This SNES Classic Edition Teardown Gave Us All the Nostalgia

Super Nintendo Classic Edition Teardown bannerIt took us awhile, but we finally managed to get our hands on the crazy-popular, highly-coveted SNES Classic Edition. Out of the box, the mini-console—with its familiar external construction—is designed for nostalgia. Add to that two throwback-style plug-in controllers, and you’re set to re-experience your (wasted) youth with any of the 21 included classic Super NES games.

We’re not gonna lie. We played with our SNES Classic for a while. Then we remembered how bad we are at Super Mario World and moved on to a game that we’re actually good at—the teardown game.

Confession time: Taking apart the Super NES Classic Edition made us just as nostalgic as playing the games. It has got a retro, accessible construction that reminds us of the original 90s-era units. No glue. No proprietary screws. No anti-tampering stickers in sight. Just four standard Phillips screws under four easy-to-remove rubber feet, and you’re in.

Once inside, the construction continues with the classic theme. We removed a heat sink/EMI shield, freed a few connectors for the controllers, and pulled loose a ribbon cable for the power buttons—exposing the mini-board brains of the Super NES Classic Edition. Since the games are pre-loaded instead of on cartridges, the board features some new silicon:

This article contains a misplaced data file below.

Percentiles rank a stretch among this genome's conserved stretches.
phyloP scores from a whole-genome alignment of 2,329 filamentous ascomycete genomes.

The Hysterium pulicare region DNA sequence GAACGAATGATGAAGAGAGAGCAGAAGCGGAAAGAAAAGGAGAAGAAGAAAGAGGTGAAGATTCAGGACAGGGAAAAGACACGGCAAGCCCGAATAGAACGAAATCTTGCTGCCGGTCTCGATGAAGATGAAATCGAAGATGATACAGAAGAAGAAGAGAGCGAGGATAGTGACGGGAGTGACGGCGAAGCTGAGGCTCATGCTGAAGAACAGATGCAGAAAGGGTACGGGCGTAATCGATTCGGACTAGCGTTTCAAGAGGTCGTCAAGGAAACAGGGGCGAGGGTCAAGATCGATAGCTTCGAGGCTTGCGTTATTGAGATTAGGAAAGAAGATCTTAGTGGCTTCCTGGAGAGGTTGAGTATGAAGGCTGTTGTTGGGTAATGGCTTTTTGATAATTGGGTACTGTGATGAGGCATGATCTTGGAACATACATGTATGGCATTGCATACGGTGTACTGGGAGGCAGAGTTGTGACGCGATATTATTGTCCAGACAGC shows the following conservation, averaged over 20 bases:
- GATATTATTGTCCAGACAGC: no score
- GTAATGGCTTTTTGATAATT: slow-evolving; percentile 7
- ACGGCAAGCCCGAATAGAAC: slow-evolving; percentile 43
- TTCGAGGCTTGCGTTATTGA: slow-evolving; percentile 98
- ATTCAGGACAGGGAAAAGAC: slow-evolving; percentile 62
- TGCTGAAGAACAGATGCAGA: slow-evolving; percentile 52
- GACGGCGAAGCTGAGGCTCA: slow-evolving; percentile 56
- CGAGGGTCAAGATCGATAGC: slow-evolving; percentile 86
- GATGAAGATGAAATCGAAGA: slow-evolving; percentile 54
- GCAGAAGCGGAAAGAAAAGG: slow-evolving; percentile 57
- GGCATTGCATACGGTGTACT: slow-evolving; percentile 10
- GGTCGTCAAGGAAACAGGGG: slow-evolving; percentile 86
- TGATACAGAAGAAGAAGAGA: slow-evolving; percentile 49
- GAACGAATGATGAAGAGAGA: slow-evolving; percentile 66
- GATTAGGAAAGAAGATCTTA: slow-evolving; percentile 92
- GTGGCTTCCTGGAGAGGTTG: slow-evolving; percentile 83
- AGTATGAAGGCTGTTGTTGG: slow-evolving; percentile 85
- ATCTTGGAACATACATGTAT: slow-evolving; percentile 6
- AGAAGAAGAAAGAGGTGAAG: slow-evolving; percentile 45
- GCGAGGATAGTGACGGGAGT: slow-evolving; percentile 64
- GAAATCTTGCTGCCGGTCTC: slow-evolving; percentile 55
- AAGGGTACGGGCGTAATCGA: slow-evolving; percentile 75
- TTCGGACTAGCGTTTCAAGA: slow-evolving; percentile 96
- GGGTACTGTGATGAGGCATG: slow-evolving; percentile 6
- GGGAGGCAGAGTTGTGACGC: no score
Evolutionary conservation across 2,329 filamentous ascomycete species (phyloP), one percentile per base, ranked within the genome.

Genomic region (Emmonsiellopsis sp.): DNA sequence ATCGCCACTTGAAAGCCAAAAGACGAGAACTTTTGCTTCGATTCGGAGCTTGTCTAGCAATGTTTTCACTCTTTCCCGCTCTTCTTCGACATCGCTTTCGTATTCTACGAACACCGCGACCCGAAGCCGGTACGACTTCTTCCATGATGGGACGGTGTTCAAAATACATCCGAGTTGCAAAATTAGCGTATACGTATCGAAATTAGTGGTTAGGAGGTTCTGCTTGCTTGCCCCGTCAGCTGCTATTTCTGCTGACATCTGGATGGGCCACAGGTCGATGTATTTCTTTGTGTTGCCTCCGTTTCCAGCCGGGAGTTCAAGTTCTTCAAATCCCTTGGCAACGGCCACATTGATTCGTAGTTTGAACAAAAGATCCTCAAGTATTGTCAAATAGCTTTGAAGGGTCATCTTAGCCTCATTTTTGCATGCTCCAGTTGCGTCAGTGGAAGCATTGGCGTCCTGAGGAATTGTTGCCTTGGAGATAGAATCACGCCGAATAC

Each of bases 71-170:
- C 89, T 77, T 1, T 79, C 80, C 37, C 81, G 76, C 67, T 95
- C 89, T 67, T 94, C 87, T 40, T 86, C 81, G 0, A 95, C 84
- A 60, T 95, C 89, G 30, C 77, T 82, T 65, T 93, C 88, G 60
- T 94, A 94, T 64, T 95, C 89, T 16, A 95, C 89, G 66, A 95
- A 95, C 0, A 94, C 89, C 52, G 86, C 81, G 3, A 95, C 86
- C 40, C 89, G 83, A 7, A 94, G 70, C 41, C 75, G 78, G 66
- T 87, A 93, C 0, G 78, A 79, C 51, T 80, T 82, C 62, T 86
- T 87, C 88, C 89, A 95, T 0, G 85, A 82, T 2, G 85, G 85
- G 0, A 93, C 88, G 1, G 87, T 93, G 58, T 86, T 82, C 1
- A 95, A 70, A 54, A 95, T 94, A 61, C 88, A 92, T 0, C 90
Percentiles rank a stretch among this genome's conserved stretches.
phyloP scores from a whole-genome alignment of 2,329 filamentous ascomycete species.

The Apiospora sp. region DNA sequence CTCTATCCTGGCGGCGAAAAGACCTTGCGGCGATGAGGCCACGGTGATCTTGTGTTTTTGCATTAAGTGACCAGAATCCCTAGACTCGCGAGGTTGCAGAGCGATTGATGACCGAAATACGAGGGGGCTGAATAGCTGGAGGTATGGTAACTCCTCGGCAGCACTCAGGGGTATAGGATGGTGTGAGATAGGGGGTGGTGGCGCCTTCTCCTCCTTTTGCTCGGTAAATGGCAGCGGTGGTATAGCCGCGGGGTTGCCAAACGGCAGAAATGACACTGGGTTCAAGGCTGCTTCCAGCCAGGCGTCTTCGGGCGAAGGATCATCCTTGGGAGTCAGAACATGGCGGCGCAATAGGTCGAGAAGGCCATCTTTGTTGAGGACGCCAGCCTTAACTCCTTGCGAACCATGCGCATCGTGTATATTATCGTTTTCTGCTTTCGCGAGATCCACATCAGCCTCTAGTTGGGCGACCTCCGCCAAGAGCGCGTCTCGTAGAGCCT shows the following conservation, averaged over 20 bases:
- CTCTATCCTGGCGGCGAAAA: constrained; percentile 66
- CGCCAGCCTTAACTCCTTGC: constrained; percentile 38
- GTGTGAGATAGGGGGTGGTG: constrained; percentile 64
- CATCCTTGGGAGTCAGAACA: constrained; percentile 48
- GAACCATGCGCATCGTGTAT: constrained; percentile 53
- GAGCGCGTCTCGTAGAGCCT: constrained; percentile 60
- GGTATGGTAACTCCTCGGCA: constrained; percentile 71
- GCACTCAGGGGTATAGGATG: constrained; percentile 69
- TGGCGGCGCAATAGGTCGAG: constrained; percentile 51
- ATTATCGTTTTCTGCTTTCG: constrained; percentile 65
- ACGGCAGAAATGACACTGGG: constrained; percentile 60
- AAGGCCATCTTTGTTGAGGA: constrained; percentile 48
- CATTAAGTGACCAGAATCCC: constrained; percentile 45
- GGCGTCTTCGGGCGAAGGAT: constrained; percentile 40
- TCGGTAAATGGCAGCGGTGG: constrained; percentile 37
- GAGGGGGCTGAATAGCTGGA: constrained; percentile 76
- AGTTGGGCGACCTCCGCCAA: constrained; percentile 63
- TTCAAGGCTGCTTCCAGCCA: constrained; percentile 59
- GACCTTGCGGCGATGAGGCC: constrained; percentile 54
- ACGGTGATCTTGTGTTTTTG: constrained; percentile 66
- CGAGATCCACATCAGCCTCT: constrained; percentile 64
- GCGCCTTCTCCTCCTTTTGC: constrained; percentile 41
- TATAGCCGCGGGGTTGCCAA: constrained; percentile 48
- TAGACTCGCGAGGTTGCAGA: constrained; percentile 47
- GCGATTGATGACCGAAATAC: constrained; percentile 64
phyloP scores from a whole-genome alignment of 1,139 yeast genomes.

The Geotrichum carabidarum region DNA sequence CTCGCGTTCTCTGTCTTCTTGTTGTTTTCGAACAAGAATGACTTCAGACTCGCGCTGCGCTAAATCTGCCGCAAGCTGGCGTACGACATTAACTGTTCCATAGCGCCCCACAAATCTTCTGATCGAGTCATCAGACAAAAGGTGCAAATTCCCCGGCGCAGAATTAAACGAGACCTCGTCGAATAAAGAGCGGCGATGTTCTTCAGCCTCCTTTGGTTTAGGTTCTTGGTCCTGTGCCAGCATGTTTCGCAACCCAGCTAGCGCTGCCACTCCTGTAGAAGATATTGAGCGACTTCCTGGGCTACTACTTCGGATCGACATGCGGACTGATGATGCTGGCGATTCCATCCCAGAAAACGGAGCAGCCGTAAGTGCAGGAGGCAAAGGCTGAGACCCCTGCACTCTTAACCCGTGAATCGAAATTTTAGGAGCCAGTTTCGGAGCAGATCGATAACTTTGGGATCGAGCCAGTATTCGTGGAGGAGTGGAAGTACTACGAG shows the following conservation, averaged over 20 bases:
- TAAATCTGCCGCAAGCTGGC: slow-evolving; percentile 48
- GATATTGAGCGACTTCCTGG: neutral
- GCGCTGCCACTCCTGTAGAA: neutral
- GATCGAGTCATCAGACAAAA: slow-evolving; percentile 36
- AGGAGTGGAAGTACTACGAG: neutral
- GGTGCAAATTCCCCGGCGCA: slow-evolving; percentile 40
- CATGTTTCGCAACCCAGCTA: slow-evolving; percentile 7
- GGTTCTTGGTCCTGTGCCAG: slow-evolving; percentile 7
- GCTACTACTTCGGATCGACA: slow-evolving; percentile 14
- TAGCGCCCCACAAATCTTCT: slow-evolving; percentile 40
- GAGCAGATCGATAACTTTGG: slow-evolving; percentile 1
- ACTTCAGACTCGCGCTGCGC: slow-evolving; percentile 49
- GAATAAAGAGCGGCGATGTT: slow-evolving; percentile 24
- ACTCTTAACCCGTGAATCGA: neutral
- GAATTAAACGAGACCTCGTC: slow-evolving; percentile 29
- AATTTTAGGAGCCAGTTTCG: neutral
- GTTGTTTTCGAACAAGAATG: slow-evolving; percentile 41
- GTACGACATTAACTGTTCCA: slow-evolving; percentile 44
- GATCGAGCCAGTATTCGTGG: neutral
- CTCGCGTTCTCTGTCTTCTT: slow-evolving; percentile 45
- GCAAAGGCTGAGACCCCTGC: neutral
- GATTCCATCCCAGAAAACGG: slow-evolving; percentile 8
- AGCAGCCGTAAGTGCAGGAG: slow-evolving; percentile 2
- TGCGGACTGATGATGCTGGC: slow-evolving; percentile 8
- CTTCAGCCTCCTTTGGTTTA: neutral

Nintendo SNES Classic edition board during teardownWith the console in pieces, we moved on to a game controller. Like the console, the controllers are held together with Phillips screws. All the mechanical plastic and rubber buttons are removable—which is good news if you’re an over-enthusiastic button masher. Those buttons will be easy to replace (if you can find the parts). Nintendo did cut a few corners on the controller’s board, though: everything there is soldered down.

Overall—the Super NES Classic Edition was just as fun to take apart as it was to play. This mini-console earned an 8/10 on our repairability scale. We knocked points off for the lack of a repair manual, and because the HDMI and USB ports are soldered to the mainboard. Still, the only tools we needed were our handy Phillips #00 screwdriver, a spudger, opening picks, and some tweezers. Plus, it went back together in a jiffy.

And thank Link for that—because we fully intend to spend the weekend playing Zelda until we can’t see straight.